Challenge #3: How do you track project progress?

Keeping an eye on everyone’s individual tasks while maintaining oversight over the progress of an entire project can be daunting, especially when everyone is in different locations. While the tools we’ve mentioned so far are great for knowing when staff members start and finish their tasks, these tools don’t provide you with live feedback or progress updates while people are in the middle of doing their tasks.

Solution: Use a project management tool that lets you “check in” on team members
While it’s good to keep in touch via teleconferences and virtual standups, these can often be bogged down by scheduling issues and technical difficulties. A time-saving alternative for distributed teams is Status Hero, an app that lets users check in on their progress daily, collates reports onto centralized activity logs, and discovers actionable productivity insights along the way.

This tool provides visibility over everyone:

  • Their availability status
  • What they’re currently working on
  • What they did yesterday
  • What their blockers are (i.e., the things that are stopping them from completing their tasks)

With an app like Status Hero, you don’t have to bug people with questions like “Are you available now?” or “Have you already started on that project yet?” This cuts the noise and saves your team valuable time.

Another key task in project management is identifying and promoting efficiencies within the team. To maximize productivity, you want to know how long tasks are taking, and time tracking tools like Toggl help in this regard. With these, you can see who are the most efficient at certain tasks and then adjust assignments accordingly, set performance benchmarks to maintain, and even shorten turnaround times.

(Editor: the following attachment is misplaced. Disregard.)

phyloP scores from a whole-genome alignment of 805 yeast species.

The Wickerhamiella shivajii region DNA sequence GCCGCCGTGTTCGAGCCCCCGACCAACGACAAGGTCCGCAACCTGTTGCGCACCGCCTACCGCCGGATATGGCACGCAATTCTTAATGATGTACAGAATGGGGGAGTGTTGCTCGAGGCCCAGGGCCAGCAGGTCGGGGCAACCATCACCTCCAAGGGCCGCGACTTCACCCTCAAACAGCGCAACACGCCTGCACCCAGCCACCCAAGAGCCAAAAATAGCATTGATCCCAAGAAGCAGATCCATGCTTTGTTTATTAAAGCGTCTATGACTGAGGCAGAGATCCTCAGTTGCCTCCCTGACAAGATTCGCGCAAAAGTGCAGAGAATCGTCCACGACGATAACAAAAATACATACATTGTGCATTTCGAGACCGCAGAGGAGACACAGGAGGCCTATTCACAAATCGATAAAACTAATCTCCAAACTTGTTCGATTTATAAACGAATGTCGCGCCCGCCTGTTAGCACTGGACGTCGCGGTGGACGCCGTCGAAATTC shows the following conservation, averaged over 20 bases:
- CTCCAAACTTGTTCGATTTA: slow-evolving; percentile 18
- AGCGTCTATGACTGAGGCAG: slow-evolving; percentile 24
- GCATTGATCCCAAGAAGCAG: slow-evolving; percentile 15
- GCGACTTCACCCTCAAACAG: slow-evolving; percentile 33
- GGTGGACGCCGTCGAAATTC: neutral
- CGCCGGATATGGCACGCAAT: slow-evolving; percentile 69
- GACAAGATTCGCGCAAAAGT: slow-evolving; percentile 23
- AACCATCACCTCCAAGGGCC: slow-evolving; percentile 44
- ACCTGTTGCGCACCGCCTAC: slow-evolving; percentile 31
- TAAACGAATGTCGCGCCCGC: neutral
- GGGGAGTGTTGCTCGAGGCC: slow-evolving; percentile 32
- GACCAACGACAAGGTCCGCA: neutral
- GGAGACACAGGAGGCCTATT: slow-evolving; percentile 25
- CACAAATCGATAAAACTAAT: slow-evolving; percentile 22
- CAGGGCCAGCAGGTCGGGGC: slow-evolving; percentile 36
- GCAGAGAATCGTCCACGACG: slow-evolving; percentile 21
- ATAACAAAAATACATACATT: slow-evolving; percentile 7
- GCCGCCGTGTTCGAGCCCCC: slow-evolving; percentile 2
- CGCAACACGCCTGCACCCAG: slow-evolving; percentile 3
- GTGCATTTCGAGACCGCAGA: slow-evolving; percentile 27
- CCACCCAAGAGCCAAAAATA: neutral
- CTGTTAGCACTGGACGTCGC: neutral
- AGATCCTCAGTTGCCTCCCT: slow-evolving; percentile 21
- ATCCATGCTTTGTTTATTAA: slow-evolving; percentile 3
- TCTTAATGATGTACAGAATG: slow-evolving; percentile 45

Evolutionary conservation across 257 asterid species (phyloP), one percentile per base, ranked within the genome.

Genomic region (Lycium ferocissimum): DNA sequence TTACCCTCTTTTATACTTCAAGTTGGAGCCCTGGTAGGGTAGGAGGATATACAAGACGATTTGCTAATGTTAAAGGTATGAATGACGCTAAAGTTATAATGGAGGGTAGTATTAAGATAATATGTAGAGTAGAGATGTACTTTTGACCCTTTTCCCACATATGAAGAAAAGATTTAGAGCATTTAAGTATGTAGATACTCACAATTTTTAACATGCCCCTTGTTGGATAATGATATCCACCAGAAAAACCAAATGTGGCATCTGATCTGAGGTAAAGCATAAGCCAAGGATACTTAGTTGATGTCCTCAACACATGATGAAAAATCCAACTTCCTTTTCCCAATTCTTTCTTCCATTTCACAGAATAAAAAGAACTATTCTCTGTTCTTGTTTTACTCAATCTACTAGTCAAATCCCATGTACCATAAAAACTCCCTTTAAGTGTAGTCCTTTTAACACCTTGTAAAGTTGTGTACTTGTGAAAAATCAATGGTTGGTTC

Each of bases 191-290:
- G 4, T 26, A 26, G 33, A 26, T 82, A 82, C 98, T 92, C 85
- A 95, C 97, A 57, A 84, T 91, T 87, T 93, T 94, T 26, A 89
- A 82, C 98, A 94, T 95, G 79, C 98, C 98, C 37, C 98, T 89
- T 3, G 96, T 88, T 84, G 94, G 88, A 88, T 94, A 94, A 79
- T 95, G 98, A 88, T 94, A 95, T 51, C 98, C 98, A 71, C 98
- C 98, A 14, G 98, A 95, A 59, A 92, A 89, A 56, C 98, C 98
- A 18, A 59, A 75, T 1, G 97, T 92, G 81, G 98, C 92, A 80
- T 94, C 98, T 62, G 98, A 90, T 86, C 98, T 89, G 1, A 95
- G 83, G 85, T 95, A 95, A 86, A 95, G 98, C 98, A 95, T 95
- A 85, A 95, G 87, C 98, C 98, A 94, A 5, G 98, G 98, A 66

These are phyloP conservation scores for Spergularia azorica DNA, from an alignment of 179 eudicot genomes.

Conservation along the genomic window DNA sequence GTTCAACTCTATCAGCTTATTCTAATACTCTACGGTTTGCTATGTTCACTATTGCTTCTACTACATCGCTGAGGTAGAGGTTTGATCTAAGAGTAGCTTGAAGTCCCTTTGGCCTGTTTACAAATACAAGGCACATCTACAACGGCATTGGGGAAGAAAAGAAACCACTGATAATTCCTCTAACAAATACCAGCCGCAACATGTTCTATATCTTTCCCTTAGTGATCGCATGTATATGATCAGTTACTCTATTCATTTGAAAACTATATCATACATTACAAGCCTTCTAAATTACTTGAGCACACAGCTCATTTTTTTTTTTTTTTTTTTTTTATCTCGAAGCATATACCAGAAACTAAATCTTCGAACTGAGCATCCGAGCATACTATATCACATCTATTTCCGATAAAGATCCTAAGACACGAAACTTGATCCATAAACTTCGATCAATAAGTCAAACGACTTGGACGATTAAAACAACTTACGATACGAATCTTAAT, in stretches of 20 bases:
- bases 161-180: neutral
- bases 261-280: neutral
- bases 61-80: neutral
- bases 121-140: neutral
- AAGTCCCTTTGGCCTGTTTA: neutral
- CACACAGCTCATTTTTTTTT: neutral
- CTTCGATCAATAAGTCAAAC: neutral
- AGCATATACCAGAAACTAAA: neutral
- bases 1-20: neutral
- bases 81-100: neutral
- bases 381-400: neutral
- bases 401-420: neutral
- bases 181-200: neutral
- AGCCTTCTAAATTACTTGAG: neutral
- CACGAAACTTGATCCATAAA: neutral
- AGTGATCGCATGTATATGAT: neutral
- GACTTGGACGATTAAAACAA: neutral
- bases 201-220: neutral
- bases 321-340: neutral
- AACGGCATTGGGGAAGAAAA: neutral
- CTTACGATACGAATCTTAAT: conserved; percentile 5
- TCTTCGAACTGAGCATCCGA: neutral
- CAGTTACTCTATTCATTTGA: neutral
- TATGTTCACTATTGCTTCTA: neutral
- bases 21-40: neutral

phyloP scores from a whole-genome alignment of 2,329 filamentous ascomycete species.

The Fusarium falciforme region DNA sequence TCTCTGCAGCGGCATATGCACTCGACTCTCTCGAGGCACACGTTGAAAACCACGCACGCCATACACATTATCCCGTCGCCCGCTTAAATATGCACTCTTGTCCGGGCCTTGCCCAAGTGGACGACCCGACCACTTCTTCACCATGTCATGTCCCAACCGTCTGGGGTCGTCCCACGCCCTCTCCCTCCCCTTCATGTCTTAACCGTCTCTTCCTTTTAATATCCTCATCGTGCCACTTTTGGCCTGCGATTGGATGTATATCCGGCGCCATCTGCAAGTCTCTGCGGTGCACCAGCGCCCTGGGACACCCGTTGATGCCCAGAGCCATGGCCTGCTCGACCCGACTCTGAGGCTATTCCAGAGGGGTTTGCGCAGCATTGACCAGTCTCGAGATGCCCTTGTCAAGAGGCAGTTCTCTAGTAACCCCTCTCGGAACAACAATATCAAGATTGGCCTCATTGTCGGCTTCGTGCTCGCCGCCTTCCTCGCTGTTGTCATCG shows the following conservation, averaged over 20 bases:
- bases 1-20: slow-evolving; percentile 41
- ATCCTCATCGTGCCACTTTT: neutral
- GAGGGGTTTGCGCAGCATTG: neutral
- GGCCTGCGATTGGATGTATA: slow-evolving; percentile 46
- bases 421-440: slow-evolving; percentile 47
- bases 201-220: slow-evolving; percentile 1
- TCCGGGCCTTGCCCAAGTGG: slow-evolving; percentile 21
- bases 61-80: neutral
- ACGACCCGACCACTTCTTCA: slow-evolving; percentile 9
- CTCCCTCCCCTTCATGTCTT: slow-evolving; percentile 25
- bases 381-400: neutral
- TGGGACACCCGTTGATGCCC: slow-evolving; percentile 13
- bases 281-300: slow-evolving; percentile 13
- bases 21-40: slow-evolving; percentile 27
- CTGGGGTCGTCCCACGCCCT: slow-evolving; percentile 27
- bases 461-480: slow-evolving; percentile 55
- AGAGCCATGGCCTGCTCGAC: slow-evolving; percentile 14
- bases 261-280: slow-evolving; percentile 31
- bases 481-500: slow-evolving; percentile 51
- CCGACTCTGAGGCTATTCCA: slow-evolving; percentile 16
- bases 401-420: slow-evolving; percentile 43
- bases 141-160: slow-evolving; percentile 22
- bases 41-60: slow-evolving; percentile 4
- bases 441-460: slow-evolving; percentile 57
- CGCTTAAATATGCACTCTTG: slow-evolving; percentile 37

Team enrollment is vital here, so one way to ensure total adoption is to let staff members help in choosing and testing out the tools they want to use. Successful businesswoman Mary Kay Ash’s enduring insight is that “people will help support that which they help to create.” This means that it’s a good strategy to give staff members the chance to increase their sense of contribution to the company, instead of having them do things out of mere compliance.

Related article: How to ensure collaboration tools adoption

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Challenge #4: How do you keep people synchronized?

It’s difficult to have staff members spread across different time zones. And in a remote work setup, people feel free to work whenever they want, so even if they are in the same time zone, those who identify themselves as night persons might interact less with day persons.

Solution: Implement guidelines that balance individual freedom and team productivity
Sample guidelines can be the following:

  • Each team member can choose when they want to work, for as long as they’ll be consistent with their chosen schedule. This is to mitigate availability issues.
  • Everyone must use an integrated calendar as well as all the project management and time tracking tools mandated by management.
  • If teams hold regular meetings, team members must agree to be available at a common time.

Of course, it’s important to do your due diligence with any new application you try. Cyber criminals are ramping up their efforts during this crisis, so ensure you are completely comfortable with the security and privacy policies of any solution before you implement. If you need help, turn to our experts at XBASE. Leverage our Exponentially Better™ IT services to help you get through these trying times and come out stronger than ever before.